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    “[W]e are working to ensure that the Canadian justice system no longer allows the worst criminals to pose a risk to you, your children, and our communities.” – Mr. Harper in March 2015
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              1. 93% of Canadians said that they are “satisfied with their personal safety from crime,” yet Mr. Harper continues to promote getting tougher on crime.
                [Source, Source]
              2. Despite the headlines and statements of various politicians, police reported crime rates are the lowest since 1972, Canadian violent crime rates are down 14% over the last 20 years, and crime severity has decreased by 36% since 2003.
                [Source, Source]
              3. Most Canadian prisoners are in jail for nonviolent crimes. Increased sentences, mandatory sentencing, and increasingly austere prison conditions means prisoners becoming violent. The ‘throw away the key” approach creates violent criminals.
                [Source, Source, Source]
              4. Tough on crime is not working in America; from Texas to California, governments are dialling back the laws that have led to mass incarceration.
                [Source, Source]
              5. Rehabilitation works, locking more people up for longer times does not work. Sweden has shown the world how to do it and save the taxpayers money.
                [Source, Source]
              6. The growing cost of crime fighting and prison is not fiscally responsible. In the last 10 years, police spending in Canada rose from $6 billion to $12 billion. Locking up a male inmate costs an average of $110,000 a year. The federal budget for the Correctional Service of Canada (CSC) has increased 40 per cent to $2.6 billion in the past five years.
                [Source, Source]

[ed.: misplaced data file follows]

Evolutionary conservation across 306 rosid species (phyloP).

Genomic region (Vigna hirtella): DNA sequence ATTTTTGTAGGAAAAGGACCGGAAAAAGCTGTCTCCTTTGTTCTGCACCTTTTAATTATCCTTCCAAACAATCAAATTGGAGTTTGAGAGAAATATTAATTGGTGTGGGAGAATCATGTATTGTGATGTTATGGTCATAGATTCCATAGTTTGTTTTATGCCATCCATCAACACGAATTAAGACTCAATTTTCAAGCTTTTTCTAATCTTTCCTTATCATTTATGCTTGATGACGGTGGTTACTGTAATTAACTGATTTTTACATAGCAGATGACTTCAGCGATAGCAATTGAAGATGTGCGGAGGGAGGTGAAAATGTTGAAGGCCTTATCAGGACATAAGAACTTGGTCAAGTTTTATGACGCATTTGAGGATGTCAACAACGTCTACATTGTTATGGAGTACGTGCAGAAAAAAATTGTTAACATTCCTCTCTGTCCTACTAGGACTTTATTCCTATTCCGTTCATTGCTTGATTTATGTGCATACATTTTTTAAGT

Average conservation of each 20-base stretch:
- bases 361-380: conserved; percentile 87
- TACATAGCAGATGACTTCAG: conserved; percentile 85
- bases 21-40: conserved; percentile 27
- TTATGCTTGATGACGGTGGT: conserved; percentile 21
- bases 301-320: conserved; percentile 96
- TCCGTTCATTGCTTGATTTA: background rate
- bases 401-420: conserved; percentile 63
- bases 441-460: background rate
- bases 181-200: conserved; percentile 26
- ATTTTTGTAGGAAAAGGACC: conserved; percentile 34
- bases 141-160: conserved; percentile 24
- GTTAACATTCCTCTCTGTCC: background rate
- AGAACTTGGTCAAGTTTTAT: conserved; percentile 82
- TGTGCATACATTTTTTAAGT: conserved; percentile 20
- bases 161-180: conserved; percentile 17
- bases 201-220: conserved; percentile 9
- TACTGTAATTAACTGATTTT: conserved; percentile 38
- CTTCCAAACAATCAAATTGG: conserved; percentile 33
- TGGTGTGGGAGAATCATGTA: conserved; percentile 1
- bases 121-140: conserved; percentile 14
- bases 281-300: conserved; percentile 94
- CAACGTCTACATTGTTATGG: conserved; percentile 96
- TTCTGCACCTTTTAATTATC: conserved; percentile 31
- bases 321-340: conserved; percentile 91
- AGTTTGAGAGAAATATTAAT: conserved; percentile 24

7. Mr. Harper’s policies will lead to much more years of incarceration as well as more courts and prisons. The “Truth in Sentencing Act” alone will cost $1.8 billion over a five-year period and add 3,754 new inmates to federal prisons and will add 159 days to each prisoner’s time in jail.
                [Source, Source]
              8. Tough on crime means tough to rehabilitate. Canadian prisoners are serving longer sentences in more severe conditions. This does not act as a deterrent for crime. In fact, longer sentencing is more likely to cause a 3% increase in recidivism.
                [ Source, Source, Source]
              9. For Mr. Harper’s first five years in office, his government failed to collect $285 million in fines from white collar crime.
                [Source; Source]
              10. Aboriginal communities have high rates of incarceration. 23% of prisoners are Aboriginals, who comprise 4.3% of Canada’s population. One in three female prisoners is from Canada’s First Nations. Harsher and longer sentencing will disproportionally affect the First Nations.
                [Source, Source, Source]
              11. Mr. Harper’s ‘Tough on Crime’ policies will cost the provincial governments more. In 2012, the federal government spent $5.5 billion while the provinces spent $14.8 billion, a split of 27% and 73%. Provincial security expenditures took up the majority of the cost increases with a 41% increase from $5.6 billion in 2002 to $7.9 billion in 2012.
                [Source, Source]

               

              Is this the Canada you want?

              Get the facts. Vote strategically.

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